India’s cotton exports is set to touch new heights as former President Donald Trump’s blanket ban on cotton and its related products from China’s Xinjiang Uyghur Autonomous Region (XUAR) has started to show its effect.
Reported by TFI, an online witch-hunt has begun in China against western clothing companies like H&M, Nike, Adidas and others after they refused to use cotton as raw material from the Xinjiang province, plucked out of the fields using forced Uighur labours.
The “I support Xinjiang cotton” online campaign has garnered thousands of eyeballs on the Chinese social media platforms. However, the real reason behind the sudden campaign, when the statements were released late last year is Donald Trump’s administrative decision to disrupt the supply chain market of Xinjiang.
Reported by TFI in December last year, the Trump administration had intensified the US-China trade war with the ban on imported cotton from the Chinese, Xinjiang Development and Building Corps (XPCC). Trump’s blanket ban on the import of cotton and its products from China had sent irreversible jitters down the spine of the CCP, as China produces more than 20 per cent of the world’s cotton with most of it coming from Xinjiang.
Read more: China exploits Xinjiang for massive cotton and tomato exports. Now Trump is all set to ban them
It took time for the effects of Trump’s ban to kick in but once it did, an agitated CCP started looking for ways to put pressure on America and the western world to reverse the order. And this exactly is the opening for the cotton market in India to expand its reach and become the world leaders.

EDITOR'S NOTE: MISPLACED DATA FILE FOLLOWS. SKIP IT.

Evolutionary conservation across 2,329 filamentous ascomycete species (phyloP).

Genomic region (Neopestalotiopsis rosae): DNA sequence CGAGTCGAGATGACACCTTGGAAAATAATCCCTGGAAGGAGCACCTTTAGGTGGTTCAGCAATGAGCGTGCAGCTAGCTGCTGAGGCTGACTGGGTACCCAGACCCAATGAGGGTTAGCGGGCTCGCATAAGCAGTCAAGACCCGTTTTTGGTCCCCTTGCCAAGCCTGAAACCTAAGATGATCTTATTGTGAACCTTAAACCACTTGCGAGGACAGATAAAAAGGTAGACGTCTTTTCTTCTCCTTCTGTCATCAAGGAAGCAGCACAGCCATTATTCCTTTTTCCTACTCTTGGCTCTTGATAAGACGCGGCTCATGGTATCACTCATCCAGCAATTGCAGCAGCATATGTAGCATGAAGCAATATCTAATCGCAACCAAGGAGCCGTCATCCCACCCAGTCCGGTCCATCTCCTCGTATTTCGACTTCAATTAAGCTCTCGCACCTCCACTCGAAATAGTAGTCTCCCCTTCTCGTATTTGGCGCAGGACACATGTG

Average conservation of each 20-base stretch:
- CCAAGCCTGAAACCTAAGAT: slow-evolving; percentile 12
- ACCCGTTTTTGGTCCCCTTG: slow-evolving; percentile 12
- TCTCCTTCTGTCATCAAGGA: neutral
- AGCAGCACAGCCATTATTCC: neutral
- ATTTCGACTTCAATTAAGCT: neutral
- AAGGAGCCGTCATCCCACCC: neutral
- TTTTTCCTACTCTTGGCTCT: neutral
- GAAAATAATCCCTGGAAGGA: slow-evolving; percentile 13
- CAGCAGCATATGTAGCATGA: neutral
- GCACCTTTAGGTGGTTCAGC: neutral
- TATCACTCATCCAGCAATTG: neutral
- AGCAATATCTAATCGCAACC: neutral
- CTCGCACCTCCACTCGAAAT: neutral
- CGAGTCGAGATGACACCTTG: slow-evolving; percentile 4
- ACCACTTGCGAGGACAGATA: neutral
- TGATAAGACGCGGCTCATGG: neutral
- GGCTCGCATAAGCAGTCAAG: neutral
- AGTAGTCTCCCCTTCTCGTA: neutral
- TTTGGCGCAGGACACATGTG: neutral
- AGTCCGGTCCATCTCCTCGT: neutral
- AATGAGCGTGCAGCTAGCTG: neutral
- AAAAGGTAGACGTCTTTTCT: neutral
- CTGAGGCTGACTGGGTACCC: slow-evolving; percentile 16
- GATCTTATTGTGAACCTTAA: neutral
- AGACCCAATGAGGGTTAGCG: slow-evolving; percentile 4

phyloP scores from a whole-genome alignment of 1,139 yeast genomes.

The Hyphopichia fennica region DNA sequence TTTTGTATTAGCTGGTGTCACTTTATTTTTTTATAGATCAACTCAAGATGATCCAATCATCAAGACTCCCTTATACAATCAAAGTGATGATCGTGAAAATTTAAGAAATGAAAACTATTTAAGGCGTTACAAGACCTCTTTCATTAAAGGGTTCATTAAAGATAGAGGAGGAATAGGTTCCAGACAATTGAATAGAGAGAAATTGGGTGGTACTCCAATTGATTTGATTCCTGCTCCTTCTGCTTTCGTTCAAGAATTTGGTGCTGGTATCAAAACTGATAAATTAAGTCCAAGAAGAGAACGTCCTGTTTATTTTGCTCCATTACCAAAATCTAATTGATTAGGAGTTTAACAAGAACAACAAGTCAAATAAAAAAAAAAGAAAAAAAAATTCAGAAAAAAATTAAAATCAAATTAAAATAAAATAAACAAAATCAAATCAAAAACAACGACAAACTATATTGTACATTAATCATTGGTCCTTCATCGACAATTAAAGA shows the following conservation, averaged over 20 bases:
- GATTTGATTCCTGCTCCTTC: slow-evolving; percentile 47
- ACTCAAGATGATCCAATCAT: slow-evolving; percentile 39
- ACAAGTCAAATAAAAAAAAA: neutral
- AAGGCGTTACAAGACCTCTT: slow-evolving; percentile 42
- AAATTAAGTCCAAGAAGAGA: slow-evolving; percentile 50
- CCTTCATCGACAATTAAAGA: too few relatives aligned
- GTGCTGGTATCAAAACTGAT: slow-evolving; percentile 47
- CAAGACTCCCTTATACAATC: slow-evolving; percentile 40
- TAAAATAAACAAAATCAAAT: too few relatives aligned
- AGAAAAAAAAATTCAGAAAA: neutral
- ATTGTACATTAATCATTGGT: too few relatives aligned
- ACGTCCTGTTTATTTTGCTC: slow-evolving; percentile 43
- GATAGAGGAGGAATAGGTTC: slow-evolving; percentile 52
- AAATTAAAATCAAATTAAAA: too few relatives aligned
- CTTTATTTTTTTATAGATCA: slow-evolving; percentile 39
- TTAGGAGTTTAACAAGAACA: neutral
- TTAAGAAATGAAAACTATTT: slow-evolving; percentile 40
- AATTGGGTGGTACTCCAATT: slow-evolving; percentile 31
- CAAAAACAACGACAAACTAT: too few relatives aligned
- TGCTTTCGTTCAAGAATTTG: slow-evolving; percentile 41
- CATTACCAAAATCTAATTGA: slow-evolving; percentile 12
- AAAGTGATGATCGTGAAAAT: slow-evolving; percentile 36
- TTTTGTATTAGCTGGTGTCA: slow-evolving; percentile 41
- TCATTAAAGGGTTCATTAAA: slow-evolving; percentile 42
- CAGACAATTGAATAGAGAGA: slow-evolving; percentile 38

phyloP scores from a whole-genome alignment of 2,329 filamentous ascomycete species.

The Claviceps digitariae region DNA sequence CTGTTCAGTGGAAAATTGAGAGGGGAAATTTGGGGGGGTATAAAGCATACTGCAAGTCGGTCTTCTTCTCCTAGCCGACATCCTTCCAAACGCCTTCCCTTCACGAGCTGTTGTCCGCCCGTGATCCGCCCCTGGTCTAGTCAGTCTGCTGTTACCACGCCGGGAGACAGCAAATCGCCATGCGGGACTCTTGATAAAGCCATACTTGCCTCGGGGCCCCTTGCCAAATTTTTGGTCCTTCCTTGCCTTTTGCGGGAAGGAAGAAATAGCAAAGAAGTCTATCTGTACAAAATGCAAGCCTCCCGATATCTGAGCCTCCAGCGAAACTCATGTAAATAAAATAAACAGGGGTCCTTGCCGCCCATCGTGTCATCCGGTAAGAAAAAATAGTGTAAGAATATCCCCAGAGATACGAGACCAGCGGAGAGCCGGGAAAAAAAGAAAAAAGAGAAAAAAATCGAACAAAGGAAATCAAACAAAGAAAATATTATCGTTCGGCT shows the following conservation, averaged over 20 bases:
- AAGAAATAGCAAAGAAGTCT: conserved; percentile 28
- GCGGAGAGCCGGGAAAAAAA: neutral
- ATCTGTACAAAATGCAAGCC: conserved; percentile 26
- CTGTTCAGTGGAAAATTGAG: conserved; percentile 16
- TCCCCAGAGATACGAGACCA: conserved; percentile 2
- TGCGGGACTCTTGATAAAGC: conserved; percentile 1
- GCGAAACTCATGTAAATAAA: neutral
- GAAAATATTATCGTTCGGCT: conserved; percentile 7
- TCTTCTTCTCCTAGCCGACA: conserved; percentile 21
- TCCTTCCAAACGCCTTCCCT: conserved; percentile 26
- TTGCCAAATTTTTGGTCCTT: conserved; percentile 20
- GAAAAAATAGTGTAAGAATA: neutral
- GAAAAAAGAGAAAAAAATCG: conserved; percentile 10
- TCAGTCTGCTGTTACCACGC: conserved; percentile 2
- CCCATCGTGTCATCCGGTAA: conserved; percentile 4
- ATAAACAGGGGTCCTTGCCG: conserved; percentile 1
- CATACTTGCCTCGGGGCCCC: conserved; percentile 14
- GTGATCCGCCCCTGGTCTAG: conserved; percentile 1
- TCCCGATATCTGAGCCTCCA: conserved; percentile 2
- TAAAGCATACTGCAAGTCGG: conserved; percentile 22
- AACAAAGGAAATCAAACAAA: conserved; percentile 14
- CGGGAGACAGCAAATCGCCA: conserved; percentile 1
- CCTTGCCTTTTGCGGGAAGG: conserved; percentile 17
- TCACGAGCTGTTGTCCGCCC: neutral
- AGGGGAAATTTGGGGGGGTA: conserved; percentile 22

The ban is likely to see an increase in cotton imports from countries such as India, Vietnam, Pakistan and Bangladesh. India is the largest producer of cotton in the world, although it contains the highest wastage in the world, it is also the cheapest in comparison with the US, Brazil, and Australia and therefore there is a large potential to export.
China’s cotton exports in 2019 were $14.1 bn, equalling 26.6 per cent of total global exports, while India contributed 11.8 per cent, worth $6.3 billion and less than half of China’s worldwide export. This is the opportune moment for India to fill the gap and become world leaders in the sector.
While the extensive domestic demand has stopped India from becoming the export kings, the bumper produce in the previous and current calendar year can be used to prop up numbers under the export column. So far, the numbers have been encouraging.
India’s cotton exports increased by 27.5 per cent year-on-year during December 2020 and by 96 per cent for the October-December quarter, compared with the same period a year earlier.
Currently, both Vietnam and Bangladesh are buying a good amount of cotton from India, which is expected to produce at least 49.5 million bales (one bale is around 170 kgs) this season till September 2021, according to the Cotton Association of India. According to Reuters news agency, India’s cotton exports are expected to jump 40 per cent in 2020/21 from a year ago to 7 million bales, the highest in seven years.
The central government needs to be alert in not letting this opportunity slide by idly. India can single-handedly reduce the American dependency on cotton from Bangladesh, Indonesia, Vietnam and The Philippines. And that again has been made possible due to Trump’s brilliant policies.
Good ita beneficial to Indian cotton exports as well as Indian farmers